COBRA: The pivotal events that formed the production duo all over KB’s ‘Tomorrow We Live’
No production entity in Christian hip hop has achieved more over the past eight months than COBRA.
Formed by Joseph Prielozny and Dirty Rice, COBRA collaborated with Lecrae on his September release Anomaly to earn a Grammy Award for the song “Messengers” and another nomination for “All I Need Is You.” On Tuesday, the extended COBRA crew, which includes rapper KB and singer-songwriter Natalie Lauren, gave birth to Tomorrow We Live. Dirty Rice produced seven out of the album’s 14 tracks with Prielozny, who also played the role of A&R with Lauren.
“I think [Prielozny] is the genius behind a lot of what has come out of Reach, and Dirty’s a beast,” KB said, “and when we come together, you might get struck by the COBRA.”
Tomorrow We Live has been purchased more on iTunes than any hip-hop album this week besides Love Story by Eminem-endorsed Yelawolf. Its success was predictable, considering that Reach Records has had 17 straight solo albums chart on the Billboard 200. Less predictable were the events that made COBRA — and Tomorrow We Live as it exists today — possible.
A New Leaf
Before Reach CEO Ben Washer wanted to sign Lecrae, he had his eye on another act — A New Leaf, an acoustic duo formed by Kurt Denmark and Prielozny, whose brother roomed in college with Washer. A New Leaf flew to New York to record its Reach debut, but the group ultimately never released any music.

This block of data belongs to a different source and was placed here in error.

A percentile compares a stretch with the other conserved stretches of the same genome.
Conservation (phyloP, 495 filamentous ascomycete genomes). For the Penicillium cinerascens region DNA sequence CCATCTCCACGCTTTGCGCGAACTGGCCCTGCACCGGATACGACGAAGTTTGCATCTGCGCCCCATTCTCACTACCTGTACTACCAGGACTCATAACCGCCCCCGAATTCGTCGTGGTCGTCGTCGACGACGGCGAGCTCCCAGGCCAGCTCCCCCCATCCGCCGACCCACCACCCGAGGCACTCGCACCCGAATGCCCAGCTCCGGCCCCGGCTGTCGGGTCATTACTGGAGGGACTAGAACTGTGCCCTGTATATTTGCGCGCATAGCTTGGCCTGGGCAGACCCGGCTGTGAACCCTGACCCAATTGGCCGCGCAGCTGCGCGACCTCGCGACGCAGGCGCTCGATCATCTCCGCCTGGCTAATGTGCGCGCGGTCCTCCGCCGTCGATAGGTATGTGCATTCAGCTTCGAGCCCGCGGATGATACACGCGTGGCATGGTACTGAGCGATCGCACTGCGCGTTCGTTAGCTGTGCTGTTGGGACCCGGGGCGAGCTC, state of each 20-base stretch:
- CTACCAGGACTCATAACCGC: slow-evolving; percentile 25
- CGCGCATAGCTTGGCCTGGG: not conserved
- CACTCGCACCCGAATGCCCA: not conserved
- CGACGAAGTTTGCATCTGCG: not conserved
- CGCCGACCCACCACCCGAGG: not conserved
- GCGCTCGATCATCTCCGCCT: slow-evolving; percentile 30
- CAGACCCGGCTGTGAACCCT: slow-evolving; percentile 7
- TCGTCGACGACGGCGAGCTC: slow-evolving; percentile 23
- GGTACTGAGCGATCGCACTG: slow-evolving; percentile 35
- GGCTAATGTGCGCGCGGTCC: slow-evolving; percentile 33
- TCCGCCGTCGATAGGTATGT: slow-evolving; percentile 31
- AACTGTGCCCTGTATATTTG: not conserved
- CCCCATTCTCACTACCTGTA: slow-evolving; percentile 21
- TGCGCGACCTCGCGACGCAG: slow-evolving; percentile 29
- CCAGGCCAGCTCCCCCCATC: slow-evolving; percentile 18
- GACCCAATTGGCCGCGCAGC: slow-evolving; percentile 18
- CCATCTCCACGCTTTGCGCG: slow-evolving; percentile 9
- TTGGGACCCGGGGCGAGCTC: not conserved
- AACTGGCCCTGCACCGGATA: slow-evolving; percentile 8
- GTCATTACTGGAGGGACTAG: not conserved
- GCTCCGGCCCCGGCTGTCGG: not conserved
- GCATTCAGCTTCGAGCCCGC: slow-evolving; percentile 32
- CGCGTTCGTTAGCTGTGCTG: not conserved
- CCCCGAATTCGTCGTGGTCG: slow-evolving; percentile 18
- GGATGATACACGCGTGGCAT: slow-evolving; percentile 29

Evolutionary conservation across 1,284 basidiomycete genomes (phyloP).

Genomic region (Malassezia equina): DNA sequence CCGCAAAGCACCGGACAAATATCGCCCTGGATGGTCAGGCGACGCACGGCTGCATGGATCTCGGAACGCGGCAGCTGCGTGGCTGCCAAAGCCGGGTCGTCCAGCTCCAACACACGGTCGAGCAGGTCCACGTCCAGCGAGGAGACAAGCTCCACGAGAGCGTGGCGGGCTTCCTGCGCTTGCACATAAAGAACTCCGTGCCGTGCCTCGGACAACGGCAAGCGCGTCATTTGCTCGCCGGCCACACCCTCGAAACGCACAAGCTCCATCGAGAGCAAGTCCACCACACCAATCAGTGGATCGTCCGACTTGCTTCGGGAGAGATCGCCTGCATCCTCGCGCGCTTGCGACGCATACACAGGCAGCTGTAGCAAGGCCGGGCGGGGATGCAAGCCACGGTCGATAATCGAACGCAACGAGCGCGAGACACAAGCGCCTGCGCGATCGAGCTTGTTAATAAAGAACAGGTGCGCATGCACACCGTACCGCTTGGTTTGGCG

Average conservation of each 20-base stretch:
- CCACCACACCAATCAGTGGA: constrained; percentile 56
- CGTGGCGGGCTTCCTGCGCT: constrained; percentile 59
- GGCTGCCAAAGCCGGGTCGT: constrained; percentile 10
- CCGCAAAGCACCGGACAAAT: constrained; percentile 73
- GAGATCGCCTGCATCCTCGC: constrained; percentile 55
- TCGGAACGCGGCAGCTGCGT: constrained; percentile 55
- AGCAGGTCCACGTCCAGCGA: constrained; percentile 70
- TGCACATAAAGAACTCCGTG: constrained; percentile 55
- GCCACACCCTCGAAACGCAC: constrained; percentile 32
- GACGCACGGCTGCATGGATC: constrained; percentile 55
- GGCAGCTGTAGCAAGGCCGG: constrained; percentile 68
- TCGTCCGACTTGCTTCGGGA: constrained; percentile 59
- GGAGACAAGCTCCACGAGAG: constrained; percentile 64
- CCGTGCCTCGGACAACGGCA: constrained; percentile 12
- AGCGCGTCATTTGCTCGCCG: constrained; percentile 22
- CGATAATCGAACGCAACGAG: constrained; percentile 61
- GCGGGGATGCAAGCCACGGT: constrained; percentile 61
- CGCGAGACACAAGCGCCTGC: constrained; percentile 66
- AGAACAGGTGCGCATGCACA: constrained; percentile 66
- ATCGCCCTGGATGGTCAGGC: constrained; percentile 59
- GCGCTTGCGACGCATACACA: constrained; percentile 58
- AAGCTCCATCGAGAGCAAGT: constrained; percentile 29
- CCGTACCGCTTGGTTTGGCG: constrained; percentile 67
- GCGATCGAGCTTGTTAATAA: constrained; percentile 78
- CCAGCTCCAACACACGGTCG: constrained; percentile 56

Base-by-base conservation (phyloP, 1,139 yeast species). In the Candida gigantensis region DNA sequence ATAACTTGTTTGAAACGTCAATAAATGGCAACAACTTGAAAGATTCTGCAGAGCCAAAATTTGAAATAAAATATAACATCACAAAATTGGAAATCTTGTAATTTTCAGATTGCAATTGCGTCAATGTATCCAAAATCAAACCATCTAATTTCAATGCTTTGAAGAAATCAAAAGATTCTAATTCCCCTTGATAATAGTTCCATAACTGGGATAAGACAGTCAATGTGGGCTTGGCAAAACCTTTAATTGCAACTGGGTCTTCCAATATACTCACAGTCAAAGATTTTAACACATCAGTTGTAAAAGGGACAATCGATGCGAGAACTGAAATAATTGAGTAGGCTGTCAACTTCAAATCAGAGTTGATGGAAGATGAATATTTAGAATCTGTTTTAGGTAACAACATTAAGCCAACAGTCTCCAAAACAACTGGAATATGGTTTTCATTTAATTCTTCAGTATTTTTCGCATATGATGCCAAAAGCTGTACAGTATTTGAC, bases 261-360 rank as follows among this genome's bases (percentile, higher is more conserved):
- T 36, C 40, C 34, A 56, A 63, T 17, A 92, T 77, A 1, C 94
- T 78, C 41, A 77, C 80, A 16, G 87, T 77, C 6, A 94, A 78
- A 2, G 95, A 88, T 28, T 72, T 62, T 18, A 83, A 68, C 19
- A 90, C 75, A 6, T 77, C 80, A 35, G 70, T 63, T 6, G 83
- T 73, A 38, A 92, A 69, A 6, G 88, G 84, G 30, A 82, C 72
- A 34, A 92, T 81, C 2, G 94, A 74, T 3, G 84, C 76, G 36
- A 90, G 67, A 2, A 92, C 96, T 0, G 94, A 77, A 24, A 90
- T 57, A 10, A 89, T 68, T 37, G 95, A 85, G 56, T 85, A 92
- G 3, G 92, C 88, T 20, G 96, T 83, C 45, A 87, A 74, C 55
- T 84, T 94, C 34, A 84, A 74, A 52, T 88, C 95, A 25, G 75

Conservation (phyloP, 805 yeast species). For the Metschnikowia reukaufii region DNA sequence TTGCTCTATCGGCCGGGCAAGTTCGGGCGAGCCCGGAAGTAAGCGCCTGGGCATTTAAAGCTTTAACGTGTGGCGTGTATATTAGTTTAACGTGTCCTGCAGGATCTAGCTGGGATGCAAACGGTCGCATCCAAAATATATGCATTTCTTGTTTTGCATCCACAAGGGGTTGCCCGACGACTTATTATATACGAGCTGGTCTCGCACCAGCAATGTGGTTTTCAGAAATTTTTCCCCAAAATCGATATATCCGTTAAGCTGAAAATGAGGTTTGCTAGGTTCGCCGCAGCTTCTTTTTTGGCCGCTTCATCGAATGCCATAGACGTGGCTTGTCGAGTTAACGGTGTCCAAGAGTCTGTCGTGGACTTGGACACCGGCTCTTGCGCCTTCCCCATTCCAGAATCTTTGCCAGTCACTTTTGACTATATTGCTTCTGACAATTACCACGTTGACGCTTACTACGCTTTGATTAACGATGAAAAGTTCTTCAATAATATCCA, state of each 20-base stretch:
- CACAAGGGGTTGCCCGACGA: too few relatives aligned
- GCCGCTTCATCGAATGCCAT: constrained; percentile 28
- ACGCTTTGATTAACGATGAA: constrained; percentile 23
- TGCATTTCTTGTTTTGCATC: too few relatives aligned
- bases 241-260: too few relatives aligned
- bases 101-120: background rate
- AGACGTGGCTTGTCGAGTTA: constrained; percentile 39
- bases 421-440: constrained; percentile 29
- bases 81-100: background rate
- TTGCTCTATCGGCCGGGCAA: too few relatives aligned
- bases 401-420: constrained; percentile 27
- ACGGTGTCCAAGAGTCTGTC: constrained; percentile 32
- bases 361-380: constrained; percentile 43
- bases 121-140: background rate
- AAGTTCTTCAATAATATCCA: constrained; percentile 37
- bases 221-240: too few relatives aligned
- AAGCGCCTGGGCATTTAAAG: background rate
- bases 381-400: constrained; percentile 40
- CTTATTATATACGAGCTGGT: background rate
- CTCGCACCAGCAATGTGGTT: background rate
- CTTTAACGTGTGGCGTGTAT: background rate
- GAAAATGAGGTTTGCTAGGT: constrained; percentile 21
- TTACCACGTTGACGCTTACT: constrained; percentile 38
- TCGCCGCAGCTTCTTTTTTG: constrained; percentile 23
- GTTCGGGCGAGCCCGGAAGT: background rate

“I just felt like I didn’t need to be in the spotlight,” Prielozny said.
Prielozny instead accepted a job in Nashville, Tennessee as an assistant to Grammy-nominated producer Shaun Shankel. Then in 2004, Washer sent Prielozny an album that captured his attention — Real Talk by Lecrae.
“Man, this Christian music is different from the Christian music I’m working on in Nashville,” Prielozny said.
Bored one night, Prielozny produced a rock remix of Real Talk and returned it to Washer. Lecrae loved it. This led to Amped, the rap-rock EP released in 2007 by the 116 Clique, and then an offer for Prielozny to join Reach as an on-staff producer.
Several years later, as Prielozny’s attention shifted to PRo’s album Dying to Live, he met a relatively unknown producer who PRo — now known as Derek Minor — recruited to work on the project, Dirty Rice.
After 10 years of producing for independent artists in Tennessee, Dirty Rice had moved to Georgia for more work opportunities. Most of those opportunities came through Reach. He produced track No. 5 of Dying to Live, “Before I Die,” and an impressed Trip Lee asked him to collaborate with Prielozny on some instrumentals for his album The Good Life.
“I guess he thought we’d get along because we’re both tall, skinny, white guys with beards,” Dirty Rice said.
Four hours into Prielozny and Dirty Rice’s first studio session together, though, their similar physical characteristics failed to translate into music.
“We had no good ideas,” Dirty Rice said. “I was thinking, ‘Man, this guy is going to never want to work with me ever again.”
They began to pack their bags to leave. Before they finished, though, Prielozny started to toy around on the keyboard again, which sparked their first inspiration of the day. Over the next hour, they finished track No. 12 of The Good Life, “Fantasy.”
If “Fantasy” never happened, Prielozny and Dirty Rice said they probably would have never gotten back in the studio together.
But since they maintained a working relationship, the producers proceeded to team up quite often because they lived five minutes away from each other in Marietta, Georgia. In addition to “Fantasy,” they combined to produce “Fallin” and The Good Life’s title track.